August 20, 2010

uncontainable excitement

It looks like once a year I will receive an email from the Poetry Society inviting me to recommend ‘exciting new work’ that I might have come across, commissioned, etc., in the last 12 months to be considered for Carol Ann Duffy’s Ted Hughes Award for New Work, which she set up when she took over from Andrew Motion as Poet Laureate.

Somewhat bemused by the source of this request last year, I emailed them back to ask who the judges were going to be (as at the time of launch they hadn’t been announced). I received an email back telling me who they were – I forget now, look it up somewhere if you need to know – but it was obvious that the judges would be incapable of recognising new work if it held a gun to their heads, which is what I replied to the Poetry Society - to offer up real innovators would be to diminish them and validate a sham. The final communication from them took the form of the equivalent of a shrug.

And surprise, surprise, who should win the inaugural award than Duffy-lite Alice Oswald, “a nature poet who writes ‘very much in the tradition’ of Hughes”.

First of April - new born gentle
Fleeting wakeful on a greenleaf cradle.
Second of April - eyes half open,
faint light moving under lids. Face hidden.
Third of April - bonny and blossoming
in a yellow dress that needs no fastening.

Etc

Despite the claim that the award is for "the most exciting contribution to poetry" in the past year, Oswald, whose work is as indistinguishably mainstream as Duffy’s own, beat the ‘fabulous’ shortlist of Andrew Motion and Jackie Kay – on what planet would any of these names be considered exciting? The only adjective that comes to mind for Motion’s writing is turgid. Sue Trehy is an insanely fast reader and so when we travel she takes piles of books. I noticed that a Jackie Kay book had made it into her luggage recently. She doesn’t like me telling her what she should and shouldn’t read so I kept my mouth shut, interested to see what she thought of it. I’ve never seen her not finish a book, she seems to take it as a point of pride to finish if she’s started whatever it's like; but the Kay was thrown down unfinished. "Ordinary beyond belief, she can't write" she declared, "I’ve read better writing by 6th Form teenagers."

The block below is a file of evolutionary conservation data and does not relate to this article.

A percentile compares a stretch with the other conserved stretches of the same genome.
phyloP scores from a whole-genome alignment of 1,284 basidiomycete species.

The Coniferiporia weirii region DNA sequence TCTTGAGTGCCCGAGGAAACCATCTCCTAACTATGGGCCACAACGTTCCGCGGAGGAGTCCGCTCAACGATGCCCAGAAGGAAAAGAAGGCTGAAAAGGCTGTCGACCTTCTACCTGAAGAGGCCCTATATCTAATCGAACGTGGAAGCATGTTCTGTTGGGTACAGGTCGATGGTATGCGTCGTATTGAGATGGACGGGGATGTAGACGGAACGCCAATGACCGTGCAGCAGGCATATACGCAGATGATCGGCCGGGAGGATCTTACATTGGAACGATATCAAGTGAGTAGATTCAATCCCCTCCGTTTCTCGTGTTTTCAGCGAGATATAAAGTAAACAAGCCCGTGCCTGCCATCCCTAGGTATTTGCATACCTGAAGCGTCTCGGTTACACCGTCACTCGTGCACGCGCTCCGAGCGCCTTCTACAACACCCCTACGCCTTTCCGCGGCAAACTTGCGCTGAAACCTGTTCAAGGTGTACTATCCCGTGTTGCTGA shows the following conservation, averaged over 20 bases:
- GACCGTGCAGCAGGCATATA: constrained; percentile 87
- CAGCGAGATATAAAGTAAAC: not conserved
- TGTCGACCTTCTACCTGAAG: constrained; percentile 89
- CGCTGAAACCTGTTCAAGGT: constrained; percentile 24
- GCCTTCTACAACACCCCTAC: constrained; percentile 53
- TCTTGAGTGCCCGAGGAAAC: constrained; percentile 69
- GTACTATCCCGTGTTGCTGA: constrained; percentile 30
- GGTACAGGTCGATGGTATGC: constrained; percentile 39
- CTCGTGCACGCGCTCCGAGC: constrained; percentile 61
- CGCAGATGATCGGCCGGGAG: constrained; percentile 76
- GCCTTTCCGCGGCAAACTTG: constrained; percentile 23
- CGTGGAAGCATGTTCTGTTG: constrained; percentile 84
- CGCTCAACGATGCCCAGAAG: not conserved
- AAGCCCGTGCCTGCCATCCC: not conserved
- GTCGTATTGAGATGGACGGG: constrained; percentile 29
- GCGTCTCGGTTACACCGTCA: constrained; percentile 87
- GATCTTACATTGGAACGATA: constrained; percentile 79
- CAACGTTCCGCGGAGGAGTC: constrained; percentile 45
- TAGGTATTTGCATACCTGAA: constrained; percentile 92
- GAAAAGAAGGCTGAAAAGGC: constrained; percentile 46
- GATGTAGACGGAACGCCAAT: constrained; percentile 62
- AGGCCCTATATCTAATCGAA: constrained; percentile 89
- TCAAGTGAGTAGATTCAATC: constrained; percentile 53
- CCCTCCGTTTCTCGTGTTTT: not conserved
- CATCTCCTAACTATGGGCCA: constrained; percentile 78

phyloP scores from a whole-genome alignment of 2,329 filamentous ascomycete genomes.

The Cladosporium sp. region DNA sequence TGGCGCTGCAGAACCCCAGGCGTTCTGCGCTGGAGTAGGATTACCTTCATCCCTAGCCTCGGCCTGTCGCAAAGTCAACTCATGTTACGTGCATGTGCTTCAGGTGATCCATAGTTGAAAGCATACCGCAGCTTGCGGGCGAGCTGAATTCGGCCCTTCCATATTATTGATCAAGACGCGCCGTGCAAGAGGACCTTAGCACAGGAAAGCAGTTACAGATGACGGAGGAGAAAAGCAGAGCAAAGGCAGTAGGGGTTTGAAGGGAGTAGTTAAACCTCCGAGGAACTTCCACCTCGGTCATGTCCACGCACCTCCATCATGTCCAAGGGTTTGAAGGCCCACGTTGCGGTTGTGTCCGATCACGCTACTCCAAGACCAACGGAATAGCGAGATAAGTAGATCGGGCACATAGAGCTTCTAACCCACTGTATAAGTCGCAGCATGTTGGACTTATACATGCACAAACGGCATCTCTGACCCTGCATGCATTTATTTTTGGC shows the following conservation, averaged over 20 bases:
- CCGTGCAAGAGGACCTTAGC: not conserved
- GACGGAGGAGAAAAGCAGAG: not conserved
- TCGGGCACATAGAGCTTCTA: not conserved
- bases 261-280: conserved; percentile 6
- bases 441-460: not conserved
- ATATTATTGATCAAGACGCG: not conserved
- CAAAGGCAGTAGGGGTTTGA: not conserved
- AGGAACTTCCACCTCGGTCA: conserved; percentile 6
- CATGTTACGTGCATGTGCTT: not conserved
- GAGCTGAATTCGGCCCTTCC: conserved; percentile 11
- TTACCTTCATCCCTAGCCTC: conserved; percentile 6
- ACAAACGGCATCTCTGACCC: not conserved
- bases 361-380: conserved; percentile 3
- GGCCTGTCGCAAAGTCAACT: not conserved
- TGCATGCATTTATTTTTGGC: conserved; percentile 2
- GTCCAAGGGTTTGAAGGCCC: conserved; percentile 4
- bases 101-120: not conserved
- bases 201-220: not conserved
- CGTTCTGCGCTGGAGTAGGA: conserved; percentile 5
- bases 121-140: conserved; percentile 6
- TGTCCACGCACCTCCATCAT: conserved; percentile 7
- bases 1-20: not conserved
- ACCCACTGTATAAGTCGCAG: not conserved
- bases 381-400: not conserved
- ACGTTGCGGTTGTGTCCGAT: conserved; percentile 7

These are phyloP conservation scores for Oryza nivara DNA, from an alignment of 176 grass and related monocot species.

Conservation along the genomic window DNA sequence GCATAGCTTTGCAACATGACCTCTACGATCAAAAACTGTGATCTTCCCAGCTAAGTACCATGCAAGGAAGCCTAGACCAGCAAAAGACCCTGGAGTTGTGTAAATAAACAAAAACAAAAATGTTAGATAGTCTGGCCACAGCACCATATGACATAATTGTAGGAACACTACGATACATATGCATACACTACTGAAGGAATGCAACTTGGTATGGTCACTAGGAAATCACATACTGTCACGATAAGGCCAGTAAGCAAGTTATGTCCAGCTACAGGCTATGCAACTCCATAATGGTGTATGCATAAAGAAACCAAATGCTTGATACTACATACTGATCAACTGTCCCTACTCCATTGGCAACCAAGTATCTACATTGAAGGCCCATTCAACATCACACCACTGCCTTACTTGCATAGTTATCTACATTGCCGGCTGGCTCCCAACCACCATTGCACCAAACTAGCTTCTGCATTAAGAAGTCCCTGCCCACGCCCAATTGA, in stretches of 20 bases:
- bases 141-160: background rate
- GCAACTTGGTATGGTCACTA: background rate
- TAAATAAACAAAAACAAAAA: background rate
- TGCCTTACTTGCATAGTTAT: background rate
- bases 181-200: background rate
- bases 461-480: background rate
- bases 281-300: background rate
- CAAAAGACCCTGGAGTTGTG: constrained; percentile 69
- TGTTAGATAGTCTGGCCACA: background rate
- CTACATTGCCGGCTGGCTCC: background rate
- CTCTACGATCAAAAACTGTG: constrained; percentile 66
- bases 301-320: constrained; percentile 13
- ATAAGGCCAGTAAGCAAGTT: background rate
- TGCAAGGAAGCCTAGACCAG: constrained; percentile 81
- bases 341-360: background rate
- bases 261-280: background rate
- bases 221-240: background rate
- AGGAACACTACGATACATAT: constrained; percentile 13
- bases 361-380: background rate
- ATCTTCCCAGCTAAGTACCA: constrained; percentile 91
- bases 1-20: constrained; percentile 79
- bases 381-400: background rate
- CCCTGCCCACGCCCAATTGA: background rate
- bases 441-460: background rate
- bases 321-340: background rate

Saying “I would have told you so” isn’t as much fun as saying “I told you so”.

The artistic bankruptcy of the hegemony continues to manifest in an implied but fundamentally aimless desire for renewal. With no recourse or capacity to language itself as the source of renewal, much as they dally in writing for children or try their hand at plays, or as reviewed recently, even curating exhibitions (Duffy at the Tate), supposedly this “very exciting award highlights the many forms in which poets work, from poetry collections to verse novels; radio poems and film poems to libretti and verse dramas; individual poems or poem sequences; work for adults or children; through to poetry written for public sculptures, inscriptions, or other contexts”. Except the evidence so far contradicts this empty rhetoric because Oswald won with a rural book like her other rural books except with illustrations by an artist I can’t be bothered to look up. Amusingly Oswald said: “it’s an award that dips beyond the mainstream into some of the more unusual poetic channels”. ‘dips beyond the mainstream’ ! As well as being talentless, the arrogant writers of the hegemony of the banal are cheeky buggers.

Anyway, this year I emailed the Poetry Society back that having seen their understanding of new work in the first year I thought that they had a brilliant sense of humour and I was looking forward to an excitingly risible second year award. I did momentarily wonder what damage it would do to a poet who actually did write something new if they won it accidentally, an award despite itself, but even after only one year it is clear this is inconceivable.

2 comments:

Jane Holland said...

Yup, that about wraps it up.

JH

Steven Waling said...

I suspect the mainstream will go its own sweet way forever, while the really interesting stuff goes on elsewhere. I still sometimes enjoy it, if I switch off half my brain and just go for the ride. It's like reading airport novels: something you do to pass the time on beaches.